I originally said that today -- Wednesday, May 27 -- would be the last day Slackerwood would publish new content. But we're going to finish tomorrow instead. As I've said often, well, it is called Slackerwood after all. So please come back on Thursday for a farewell and one final Lone Star Cinema that I always said I would write and never did (until now).
I'm very pleased that we'll still get to enjoy writing from Slackerwood contributors at other websites. Of course, this list is subject to change, but here's what I know right now:
If you're a freelancer like me (particularly in the film industry), you know the ups and downs that come with the job. Some weeks the work is plentiful, while others seem like you'll have to start selling your furniture just to pay your rent. But although it can be a scary road, it certainly can be a most fulfilling one for Austinites.
I moved to Austin a few years ago, unsure of where to turn to look for work. After a few years of exploring and meeting other fellow industry friends, I finally feel comfortable and confident when it comes to searching for that next great film gig to jump on.
For those of you new to the Austin film scene (or if you are simply looking for that next great gig), here are a list of a few great film websites that frequently post casting and crew calls. Although I believe these to be tried and true, let me know if there are any sites I might have left out.
- Texas Film Commission -- Aside from being a great resource for anyone trying to get a film made in the Lone Star State, the TFC website is also helpful for anyone wanting to submit a resume for larger productions shot anywhere in Texas, not just Austin. The website offers great tools to help you craft a noticeable film resume or learn how to be a good production assistant. TFC also posts information about its workshops on location scouting, working on a camera team, production accounting, and more. The website posts both crew and casting calls.
When Slackerwood listed all the Texas-connected features that would screen at the Cannes International Film Festival this year, we forgot one aspect of the festival. We didn't mention the local journalists who would travel to the French Riviera to cover the festival's films and celebrity attendees.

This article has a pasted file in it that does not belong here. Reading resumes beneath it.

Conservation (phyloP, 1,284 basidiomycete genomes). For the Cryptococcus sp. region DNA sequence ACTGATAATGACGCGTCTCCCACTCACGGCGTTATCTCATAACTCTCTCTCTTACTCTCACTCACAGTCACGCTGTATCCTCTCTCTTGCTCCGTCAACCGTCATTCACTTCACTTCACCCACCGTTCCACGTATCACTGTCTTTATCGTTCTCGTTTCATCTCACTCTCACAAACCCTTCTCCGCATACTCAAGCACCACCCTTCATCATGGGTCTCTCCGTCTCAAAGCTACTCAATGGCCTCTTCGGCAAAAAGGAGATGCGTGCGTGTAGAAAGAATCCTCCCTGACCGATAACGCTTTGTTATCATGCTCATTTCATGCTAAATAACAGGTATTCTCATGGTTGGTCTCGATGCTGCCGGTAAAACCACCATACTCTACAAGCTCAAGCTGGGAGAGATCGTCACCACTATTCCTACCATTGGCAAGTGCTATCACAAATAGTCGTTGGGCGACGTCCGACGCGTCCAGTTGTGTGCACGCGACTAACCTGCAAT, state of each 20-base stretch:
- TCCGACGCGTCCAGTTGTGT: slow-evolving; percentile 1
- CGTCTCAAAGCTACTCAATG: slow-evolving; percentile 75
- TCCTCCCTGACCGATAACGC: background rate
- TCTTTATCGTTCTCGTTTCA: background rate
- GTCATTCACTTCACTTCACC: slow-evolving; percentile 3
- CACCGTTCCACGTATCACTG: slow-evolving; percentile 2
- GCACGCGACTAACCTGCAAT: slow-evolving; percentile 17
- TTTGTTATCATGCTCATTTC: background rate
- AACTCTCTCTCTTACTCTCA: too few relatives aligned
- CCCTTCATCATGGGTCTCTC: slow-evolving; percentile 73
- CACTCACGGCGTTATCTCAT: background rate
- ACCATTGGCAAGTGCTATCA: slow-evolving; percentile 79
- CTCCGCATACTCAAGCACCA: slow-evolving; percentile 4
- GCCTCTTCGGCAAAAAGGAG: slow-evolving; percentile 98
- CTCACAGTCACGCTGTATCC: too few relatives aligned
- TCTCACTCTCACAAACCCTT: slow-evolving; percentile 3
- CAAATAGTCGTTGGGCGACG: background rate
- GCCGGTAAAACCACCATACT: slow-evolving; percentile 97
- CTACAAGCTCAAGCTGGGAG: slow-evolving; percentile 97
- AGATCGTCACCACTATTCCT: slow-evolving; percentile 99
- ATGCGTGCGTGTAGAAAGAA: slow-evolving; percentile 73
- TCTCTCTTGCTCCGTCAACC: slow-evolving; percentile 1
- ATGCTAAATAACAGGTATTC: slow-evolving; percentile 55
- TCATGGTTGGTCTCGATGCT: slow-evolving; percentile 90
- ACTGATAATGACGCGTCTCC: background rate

But several intrepid Austinites are currently in Cannes, or have been there in the past week:
- Charles Ealy, Austin American-Statesman -- Ealy is a Cannes veteran, and is posting dispatches regularly (sometimes several times in a day) to Austin Movie Blog. He's recently written about the premiere of The Paperboy, in which Austin actor Matthew McConaughey co-stars with Nicole Kidman and Zac Efron; Garland native Caleb Landry Jones starring in Brandon Cronenberg's movie Antiviral, which Ealy thinks would be a good Fantastic Fest selection; and Houston-raised Wes Anderson's latest film Moonrise Kingdom, which opened Cannes.
- Vincent Van Horn, Austin Chronicle -- Van Horn is a local actor who appeared in and provided music for the short Clowns Never Lie, which is screening in the Cannes Short Film Corner this year. He's been writing a column called "Cannes You Dig It?" for the Chronicle's Picture in Picture blog. Unlike Ealy, this is Van Horn's first time attending the festival. So far, he's had to procure last-minute accreditation, had a rough first day of moviegoing (but may or may not have met Ewan McGregor), and partied with (or somewhat near) Adrien Brody and Chris O'Dowd.
- Victor Diaz, YNN -- Diaz spent a few days in Cannes this year, primarily covering Moonrise Kingdom and UT grad/filmmaker Wes Anderson. He attended the opening-night premiere, and interviewed Anderson, Jason Schwartzman and Edward Norton (in which Norton reveals ties between Bottle Rocket and Fight Club).